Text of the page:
Traffic Isn’t The Only Type of Gridlock Along Route 1
- According to the state Department of Transportation’s Route 1 Regional Growth Strategy, if everything allowed under current zoning along the Route 1 corridor between Trenton and New Brunswick were built, the result would be 480,000 new jobs — but only 37,000 new housing units.
- Under this scenario, the Growth Strategy predicts the percentage of roads in the region experiencing peak-hour congestion would increase from 13 percent today to 93 percent in 2025, essentially ensuring gridlock.
- The DOT’s Route 1 Regional Growth Strategy, developed after six years of study, recommends a future growth scenario in which development in the region is concentrated around 40 potential mixed-use, transit-accessible centers and nodes.
DOT Strategy Offers Vision for Future Growth in Region
Last spring, the New Jersey Department of Transportation released a draft of its long-awaited Regional Growth Strategy for the Route 1 region in Central Jersey. The report, produced with the help of several consultants, is the result of dozens of “stakeholder” meetings and workshops with local officials and other parties, as well as detailed projections about future growth and traffic patterns. Recognizing that continuing the status quo of low-density, automobile-dependent development will lead to diminished open space and severe congestion in most of the region, the strategy establishes a vision for future development featuring mixed-use centers served by an extensive transit network, anchored by a new, region-wide Bus Rapid Transit system linking major destinations.
This is precisely what New Jersey Future and other smart-growth oriented groups have advocated in the region for decades. And, encouragingly, there is broad buy-in among local officials about the need to address future land-use patterns on a regional basis. These officials recognize that zoning decisions in Plainsboro affect traffic in West Windsor, which affects property values in Princeton. For that reason, nearly all the major stakeholders in the region have been attending meetings of the Central Jersey Transportation Forum, a group assembled by the Delaware Valley Regional Planning Commission to deal with transportation and other issues at a regional level, for nearly 10 years.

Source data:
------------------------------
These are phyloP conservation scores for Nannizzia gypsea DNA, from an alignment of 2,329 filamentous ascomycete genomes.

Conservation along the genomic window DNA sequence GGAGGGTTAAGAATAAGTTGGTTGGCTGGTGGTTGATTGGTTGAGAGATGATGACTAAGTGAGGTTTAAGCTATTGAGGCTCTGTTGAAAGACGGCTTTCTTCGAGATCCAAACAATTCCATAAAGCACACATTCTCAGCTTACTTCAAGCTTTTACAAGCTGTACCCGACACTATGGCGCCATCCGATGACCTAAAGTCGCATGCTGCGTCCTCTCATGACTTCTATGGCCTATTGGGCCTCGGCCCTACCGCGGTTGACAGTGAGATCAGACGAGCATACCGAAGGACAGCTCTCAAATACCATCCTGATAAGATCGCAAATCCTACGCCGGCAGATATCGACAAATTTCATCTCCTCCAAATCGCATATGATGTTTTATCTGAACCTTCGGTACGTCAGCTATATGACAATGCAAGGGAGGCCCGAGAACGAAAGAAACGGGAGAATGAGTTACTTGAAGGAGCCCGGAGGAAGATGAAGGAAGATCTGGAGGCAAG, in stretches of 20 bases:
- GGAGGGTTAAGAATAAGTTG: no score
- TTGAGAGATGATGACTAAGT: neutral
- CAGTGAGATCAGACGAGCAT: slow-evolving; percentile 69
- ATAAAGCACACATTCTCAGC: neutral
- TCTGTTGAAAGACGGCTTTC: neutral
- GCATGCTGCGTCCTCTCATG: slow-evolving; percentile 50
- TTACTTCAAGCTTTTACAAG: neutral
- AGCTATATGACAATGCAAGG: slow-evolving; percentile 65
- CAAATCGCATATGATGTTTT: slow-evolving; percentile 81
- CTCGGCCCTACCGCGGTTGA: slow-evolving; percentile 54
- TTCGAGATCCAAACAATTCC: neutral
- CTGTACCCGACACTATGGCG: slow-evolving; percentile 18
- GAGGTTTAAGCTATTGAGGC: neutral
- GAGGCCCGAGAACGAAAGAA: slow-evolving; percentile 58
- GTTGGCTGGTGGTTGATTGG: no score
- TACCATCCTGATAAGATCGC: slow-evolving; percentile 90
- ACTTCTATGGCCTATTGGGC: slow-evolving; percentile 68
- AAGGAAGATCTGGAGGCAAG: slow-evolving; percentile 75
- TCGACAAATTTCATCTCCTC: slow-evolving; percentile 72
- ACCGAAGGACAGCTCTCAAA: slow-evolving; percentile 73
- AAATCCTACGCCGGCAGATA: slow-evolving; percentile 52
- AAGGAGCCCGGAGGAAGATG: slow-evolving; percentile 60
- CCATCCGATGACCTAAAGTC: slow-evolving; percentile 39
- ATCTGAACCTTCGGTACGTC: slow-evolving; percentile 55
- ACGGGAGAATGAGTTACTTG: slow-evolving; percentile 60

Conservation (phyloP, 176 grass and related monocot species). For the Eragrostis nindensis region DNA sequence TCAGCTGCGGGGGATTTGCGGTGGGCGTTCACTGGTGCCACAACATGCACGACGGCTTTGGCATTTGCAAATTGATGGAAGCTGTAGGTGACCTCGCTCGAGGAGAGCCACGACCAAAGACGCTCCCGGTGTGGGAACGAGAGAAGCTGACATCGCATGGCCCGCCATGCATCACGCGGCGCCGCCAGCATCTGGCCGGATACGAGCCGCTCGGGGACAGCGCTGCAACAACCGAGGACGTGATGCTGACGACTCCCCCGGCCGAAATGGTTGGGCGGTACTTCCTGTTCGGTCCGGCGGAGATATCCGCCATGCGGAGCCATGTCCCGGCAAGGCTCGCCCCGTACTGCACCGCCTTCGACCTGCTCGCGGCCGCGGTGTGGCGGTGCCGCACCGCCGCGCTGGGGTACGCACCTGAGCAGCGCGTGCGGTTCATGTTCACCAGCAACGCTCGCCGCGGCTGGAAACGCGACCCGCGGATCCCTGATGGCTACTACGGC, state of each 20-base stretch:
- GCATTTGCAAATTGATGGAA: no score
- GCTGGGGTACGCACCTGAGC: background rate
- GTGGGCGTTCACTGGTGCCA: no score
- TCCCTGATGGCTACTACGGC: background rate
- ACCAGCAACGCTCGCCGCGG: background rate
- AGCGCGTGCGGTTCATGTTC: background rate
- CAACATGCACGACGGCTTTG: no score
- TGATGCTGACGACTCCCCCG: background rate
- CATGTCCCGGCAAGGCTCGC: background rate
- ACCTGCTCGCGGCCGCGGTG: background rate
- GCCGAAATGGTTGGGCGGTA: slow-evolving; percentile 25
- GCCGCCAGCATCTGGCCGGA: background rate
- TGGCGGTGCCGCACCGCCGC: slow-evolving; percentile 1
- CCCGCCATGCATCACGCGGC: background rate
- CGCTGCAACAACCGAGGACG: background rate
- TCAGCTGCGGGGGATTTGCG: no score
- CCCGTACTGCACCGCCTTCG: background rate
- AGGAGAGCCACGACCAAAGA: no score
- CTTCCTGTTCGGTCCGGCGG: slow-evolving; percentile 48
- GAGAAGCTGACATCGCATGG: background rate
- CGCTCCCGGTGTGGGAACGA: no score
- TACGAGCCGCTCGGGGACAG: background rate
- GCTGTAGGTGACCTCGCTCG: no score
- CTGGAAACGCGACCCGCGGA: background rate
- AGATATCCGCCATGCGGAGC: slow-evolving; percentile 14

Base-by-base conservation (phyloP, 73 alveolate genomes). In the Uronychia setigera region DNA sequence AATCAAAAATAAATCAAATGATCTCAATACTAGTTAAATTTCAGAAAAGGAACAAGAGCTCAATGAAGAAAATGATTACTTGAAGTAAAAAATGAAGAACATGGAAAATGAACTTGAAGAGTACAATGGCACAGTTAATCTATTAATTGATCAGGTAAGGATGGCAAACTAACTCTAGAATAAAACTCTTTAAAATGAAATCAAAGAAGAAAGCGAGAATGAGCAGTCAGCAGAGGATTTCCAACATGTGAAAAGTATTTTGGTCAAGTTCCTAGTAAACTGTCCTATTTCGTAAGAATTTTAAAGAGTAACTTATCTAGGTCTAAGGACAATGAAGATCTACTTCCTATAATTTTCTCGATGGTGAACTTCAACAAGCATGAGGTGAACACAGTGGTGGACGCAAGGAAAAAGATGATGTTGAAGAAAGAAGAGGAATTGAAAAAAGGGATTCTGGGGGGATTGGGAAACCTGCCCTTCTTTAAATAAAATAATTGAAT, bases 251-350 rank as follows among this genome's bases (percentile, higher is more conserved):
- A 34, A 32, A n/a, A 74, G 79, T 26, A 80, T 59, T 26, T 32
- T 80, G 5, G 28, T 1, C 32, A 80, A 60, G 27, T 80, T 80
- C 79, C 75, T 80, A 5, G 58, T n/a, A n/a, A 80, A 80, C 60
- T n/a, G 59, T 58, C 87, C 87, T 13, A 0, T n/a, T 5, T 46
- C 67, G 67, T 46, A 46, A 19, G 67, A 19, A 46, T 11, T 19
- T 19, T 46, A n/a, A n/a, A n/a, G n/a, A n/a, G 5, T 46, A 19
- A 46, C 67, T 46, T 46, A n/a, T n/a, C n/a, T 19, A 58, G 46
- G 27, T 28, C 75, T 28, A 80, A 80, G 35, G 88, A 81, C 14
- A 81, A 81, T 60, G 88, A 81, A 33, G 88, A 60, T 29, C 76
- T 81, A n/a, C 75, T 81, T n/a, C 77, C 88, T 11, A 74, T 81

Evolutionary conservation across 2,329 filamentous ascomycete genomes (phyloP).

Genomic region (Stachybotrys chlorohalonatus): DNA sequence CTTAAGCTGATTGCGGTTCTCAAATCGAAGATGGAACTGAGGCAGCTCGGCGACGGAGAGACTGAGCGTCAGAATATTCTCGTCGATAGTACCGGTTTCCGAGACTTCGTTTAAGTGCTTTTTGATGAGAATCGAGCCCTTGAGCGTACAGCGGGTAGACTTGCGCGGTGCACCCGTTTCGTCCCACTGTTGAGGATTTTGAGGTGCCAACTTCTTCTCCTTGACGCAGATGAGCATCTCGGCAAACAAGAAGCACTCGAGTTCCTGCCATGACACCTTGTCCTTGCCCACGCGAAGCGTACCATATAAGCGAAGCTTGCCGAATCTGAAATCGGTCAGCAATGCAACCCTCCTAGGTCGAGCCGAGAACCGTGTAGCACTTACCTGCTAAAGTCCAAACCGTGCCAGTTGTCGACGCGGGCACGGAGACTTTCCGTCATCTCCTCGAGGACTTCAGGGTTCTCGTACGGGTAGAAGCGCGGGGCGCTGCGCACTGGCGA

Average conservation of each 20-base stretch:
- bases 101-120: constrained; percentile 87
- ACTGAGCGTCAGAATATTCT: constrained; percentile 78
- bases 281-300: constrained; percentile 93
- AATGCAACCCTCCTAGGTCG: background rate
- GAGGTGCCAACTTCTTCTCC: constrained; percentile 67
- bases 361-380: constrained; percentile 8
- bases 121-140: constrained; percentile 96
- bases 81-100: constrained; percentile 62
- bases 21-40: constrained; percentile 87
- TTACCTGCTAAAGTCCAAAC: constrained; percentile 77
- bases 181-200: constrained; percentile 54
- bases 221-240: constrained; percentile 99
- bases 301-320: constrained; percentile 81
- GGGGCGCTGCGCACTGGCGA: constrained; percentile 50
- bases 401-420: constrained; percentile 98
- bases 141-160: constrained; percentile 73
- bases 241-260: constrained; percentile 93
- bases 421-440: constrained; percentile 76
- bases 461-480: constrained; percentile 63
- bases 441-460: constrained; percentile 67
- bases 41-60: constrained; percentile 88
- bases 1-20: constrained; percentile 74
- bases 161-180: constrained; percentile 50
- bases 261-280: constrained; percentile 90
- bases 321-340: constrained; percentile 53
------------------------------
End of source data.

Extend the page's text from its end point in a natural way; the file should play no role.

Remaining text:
Yet while virtually everyone agrees broadly on what is needed in the region, things quickly break down after that. Local officials might agree with the idea of higher-density “nodes” in theory, but defending an increased-density rezoning at a heated public hearing in their town is a different matter. Likewise, the Growth Strategy calls for new transportation investments in the region, including the BRT system, but the DOT is in no position to commit to paying for them at the moment.
Beyond these immediate concerns, there are larger, structural issues that impede the implementation of the plan. Because transportation investments and large, mixed-use developments of the type envisioned by the Growth Strategy are mutually dependent, each side faces a chicken-and-egg dilemma. No town wants to go out on a limb and rezone for higher density without some assurance that the transportation investments necessary to serve that development will be there — an assurance the DOT is neither willing nor able to provide at the moment. Likewise, the DOT is loath to invest millions of dollars in a transportation upgrade without assurances that it won’t be overrun with traffic from low-density sprawl, or, in the case of a BRT, under-used because of incompatible local zoning.
Given the fragmented nature of municipal government in New Jersey, what is needed here is an incremental, bilateral approach, coordinated by the DOT, whereby agreements are made with municipalities that condition state transportation investments on zoning changes and other local actions, in return for a commitment by the DOT to make such investments provided the zoning is in place. The DOT has already taken steps in this direction, withholding support for a local road improvement until West Windsor adopted a redevelopment plan for that area. More of this is needed. In the meantime, efforts like the Central Jersey Transportation Forum present unique venues for regional discussions that can advance this approach.